Samuel Titmarsh’s troubles all begin when he returns from the country with “the great Hoggarty Diamond” –it’s a present from his obnoxious Aunt Hoggarty. Titmarsh has the diamond reset into a pin and he begins sporting it to work. When Brough learns that Titmarsh has affluent relatives and is Aunt Hoggarty’s ‘heir apparent’, he promotes Titmarsh to dizzying heights within the company, and pressures him to get his aunt to invest all her money. The diamond appears to bring its new owner luck, and it certainly opens doors that were once closed to Titmarsh. With the introduction of the diamond pin, a social marker of affluence, the novel sashays into a satire of British society and its intricate hierarchy of class and snobbery:
Well the pin certainly worked wonders: for not content merely with making me a present of a ride in a countess’s carriage, a haunch of venison and two baskets of fruit, …, my diamond had other honours in store for me, and procured me the honour of an invitation to the house of our director, Mr Brough.
Poor innocent Titmarsh doesn’t realise that Brough now considers Titmarsh, mistakenly identified as a cousin to a countess, a prospect to be squeezed for his money and his connections. The scenes at Brough’s home are really very funny as we see Brough’s horrible daughter Miss Belinda prancing around her competing beau–Captain Fizgig and the Byron-inspired Bill Tidd, more foolish young men to be squeezed for their fortunes. Here’s Belinda snobbily applying her limited grasp of French to Titmarsh:
At the name of the Countess (I have a dozen times rectified the error about our relationship), Miss Belinda made a low courtesy, and stared at me very hard, and said she would try to make the Rookery pleasant to any friend of papa’s. ‘We have not much monde today,’ continued Miss Brough, ‘and are only in petit comité; but I hope before you leave us you will see some société that will make your séjour agreeable.’
I saw at once that she was a fashionable girl, from her using the French language in this way.
And here’s Captain Fizgig:
‘Yes, Brough, your fair daughter pincé‘d the harp, and touché‘d the piano, and égratigné‘d the guitar, and écorché‘d a song or two; and we had the pleasure of a promenade à l’eau, –a walk upon the water.’
‘Law, captain!’ cries Mrs. Brough, ‘walk on the water?’
‘Hush, mamma, you don’t understand French!’ says Miss Belinda, with a sneer.
‘It’s a sad disadvantage, madam,’ says Fizgig gravely;’and I recommend you and Brough here, who are coming out in the great world, to have some lessons; or at least get up a couple of dozen phrases, and introduce them into your conversation here and there. I suppose, sir, you speak it commonly at the office, or what you call it?’ And Mr. Fizgig put his glass into his eye and looked at me.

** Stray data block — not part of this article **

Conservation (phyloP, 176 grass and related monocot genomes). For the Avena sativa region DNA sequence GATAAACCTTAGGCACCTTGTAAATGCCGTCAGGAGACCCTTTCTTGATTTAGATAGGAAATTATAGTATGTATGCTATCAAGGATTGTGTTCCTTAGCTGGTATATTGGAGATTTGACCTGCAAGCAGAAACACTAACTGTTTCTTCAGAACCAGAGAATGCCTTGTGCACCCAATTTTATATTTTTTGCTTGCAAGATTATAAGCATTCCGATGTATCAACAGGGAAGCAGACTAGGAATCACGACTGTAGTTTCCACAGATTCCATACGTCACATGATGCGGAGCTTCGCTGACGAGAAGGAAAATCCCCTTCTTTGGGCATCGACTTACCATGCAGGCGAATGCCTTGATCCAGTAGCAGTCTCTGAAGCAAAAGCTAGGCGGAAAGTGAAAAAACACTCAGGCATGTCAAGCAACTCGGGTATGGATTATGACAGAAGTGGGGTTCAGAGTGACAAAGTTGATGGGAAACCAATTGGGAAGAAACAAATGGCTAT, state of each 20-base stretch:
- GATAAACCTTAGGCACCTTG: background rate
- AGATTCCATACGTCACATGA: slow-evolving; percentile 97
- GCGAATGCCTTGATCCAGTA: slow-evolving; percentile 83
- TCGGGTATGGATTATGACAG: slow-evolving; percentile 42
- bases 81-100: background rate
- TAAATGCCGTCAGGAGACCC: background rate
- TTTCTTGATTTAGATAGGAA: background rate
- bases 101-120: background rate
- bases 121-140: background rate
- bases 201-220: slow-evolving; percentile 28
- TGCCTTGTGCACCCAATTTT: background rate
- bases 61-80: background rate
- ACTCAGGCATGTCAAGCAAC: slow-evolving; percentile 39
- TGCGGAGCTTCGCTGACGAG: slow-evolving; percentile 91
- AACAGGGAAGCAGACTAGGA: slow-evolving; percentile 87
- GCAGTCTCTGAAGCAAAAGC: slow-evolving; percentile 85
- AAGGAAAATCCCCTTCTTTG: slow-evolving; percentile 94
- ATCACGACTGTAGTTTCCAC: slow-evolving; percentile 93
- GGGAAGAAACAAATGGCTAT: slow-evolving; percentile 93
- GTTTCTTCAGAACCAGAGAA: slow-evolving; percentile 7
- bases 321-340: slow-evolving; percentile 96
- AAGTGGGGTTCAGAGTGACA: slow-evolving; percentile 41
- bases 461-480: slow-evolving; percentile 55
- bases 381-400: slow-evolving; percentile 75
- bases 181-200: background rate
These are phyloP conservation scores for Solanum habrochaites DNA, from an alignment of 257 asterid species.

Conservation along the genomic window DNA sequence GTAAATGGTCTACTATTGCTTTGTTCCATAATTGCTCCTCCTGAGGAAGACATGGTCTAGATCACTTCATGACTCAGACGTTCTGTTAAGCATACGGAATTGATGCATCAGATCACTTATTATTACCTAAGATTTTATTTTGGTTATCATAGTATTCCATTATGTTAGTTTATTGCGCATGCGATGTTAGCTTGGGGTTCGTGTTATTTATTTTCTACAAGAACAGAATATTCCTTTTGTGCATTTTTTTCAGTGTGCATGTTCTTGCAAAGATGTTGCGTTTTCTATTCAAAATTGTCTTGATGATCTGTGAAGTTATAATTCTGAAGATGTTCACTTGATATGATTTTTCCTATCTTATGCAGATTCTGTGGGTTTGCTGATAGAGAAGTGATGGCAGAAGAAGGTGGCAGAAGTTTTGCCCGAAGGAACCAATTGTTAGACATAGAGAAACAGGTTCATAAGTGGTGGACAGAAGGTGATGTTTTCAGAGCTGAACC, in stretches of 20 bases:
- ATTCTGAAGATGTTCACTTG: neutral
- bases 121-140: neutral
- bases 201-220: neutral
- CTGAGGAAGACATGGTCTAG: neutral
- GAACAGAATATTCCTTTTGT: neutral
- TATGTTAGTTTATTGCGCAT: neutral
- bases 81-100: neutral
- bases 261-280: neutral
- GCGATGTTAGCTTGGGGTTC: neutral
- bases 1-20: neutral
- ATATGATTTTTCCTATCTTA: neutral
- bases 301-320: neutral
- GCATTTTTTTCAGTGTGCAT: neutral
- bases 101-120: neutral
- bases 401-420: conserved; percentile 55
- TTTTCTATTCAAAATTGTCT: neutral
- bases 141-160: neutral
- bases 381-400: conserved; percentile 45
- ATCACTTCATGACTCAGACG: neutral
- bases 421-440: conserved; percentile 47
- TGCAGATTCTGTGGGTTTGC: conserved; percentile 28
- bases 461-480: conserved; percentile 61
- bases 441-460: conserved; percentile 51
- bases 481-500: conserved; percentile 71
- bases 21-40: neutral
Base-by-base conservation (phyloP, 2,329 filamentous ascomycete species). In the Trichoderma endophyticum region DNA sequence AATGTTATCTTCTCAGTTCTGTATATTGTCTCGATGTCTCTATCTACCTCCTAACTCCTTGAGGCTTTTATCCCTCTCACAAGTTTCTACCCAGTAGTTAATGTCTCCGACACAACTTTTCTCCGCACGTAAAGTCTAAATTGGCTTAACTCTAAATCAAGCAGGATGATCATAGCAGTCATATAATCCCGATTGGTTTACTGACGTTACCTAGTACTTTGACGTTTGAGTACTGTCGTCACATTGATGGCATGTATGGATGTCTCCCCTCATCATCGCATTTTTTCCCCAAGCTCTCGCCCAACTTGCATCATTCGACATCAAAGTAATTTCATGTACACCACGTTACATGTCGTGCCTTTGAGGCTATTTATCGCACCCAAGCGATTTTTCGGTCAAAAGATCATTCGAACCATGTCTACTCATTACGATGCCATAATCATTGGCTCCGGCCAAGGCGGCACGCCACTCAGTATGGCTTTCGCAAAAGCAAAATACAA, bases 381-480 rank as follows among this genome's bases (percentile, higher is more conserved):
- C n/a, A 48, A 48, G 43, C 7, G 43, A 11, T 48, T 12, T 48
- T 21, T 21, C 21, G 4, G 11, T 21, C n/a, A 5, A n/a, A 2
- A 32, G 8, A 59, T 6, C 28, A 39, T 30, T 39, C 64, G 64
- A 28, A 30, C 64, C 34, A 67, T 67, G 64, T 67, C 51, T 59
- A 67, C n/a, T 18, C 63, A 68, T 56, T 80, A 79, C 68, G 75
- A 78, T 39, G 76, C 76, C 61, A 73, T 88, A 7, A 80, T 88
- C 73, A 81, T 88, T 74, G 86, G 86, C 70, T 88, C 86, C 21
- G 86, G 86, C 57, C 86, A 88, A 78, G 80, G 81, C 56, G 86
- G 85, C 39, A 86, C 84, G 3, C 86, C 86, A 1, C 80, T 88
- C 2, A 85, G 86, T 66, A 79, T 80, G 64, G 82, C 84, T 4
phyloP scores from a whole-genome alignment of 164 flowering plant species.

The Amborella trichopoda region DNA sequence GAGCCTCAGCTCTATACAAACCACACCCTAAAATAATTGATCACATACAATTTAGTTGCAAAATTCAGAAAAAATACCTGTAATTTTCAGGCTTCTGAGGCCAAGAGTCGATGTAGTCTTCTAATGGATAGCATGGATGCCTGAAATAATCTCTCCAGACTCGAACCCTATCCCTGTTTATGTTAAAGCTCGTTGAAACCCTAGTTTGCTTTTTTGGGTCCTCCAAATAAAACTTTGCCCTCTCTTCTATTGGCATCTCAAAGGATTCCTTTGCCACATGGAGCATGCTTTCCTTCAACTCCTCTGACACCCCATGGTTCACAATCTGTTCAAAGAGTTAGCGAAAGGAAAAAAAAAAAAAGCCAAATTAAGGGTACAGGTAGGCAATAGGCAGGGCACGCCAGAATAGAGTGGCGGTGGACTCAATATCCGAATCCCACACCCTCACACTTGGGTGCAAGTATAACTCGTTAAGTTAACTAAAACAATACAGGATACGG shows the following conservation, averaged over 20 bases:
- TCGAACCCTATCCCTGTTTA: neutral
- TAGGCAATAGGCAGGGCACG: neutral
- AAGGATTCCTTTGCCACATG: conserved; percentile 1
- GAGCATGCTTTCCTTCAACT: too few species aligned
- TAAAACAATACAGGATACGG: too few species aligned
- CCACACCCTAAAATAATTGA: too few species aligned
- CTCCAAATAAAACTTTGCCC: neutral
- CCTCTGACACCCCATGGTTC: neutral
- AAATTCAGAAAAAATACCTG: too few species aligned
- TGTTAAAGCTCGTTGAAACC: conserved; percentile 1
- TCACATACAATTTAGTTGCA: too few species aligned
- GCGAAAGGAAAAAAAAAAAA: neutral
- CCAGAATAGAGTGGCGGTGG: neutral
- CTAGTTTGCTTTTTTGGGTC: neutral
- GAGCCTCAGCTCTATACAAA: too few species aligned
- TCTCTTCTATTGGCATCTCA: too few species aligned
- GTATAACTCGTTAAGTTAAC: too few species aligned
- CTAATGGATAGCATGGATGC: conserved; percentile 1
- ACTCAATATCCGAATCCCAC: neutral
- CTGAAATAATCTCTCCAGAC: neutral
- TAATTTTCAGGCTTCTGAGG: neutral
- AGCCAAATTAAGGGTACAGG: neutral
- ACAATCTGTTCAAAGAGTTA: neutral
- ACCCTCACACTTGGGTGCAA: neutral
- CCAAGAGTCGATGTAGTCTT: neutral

The Diddlesex Company begins offering unheard of premiums to investors, and the annual yield soars beyond its previous 4%. Soon the naive Titmarsh, promoted to the dizzying heights of head clerk, finds himself embroiled in schemes and financial skullduggery that are not of his making. His situation is further complicated by Aunt Hoggarty who insists on moving to London.
This cautionary tale of greed and ambition is full of witty portraits–dreadful Aunt Hoggarty (her horribly misspelled letters appear throughout the text), the shady Reverend Grimes Wapshot, the grasping Mr. Brough, and his impossibly snobby daughter, Belinda. These characters move in a social circle whose members long to rub elbows with the upper echelons of British society, so the idea that Titmarsh may have noble connections makes him desirable to those who want an introduction to the society they cannot attain. As these unsavoury characters take advantage of Titmarsh in various ways, our hero learns some painful but valuable lessons in this extraordinary Ponzi scheme, but the nastiness is balanced with the sweetness and loyalty of Titmarsh’s true and loyal friends. Samuel Titmarsh and the Great Hoggarty Diamond really serves as a companion to Trollope’s The Way We Live Now, so if you’ve read one you might like the other.
Finally a bit of advice from our old friend Titmarsh:
“great profits imply great risks; [and that] shrewd capitalists of this country would not be content with four percent for their money, if they could securely get more.”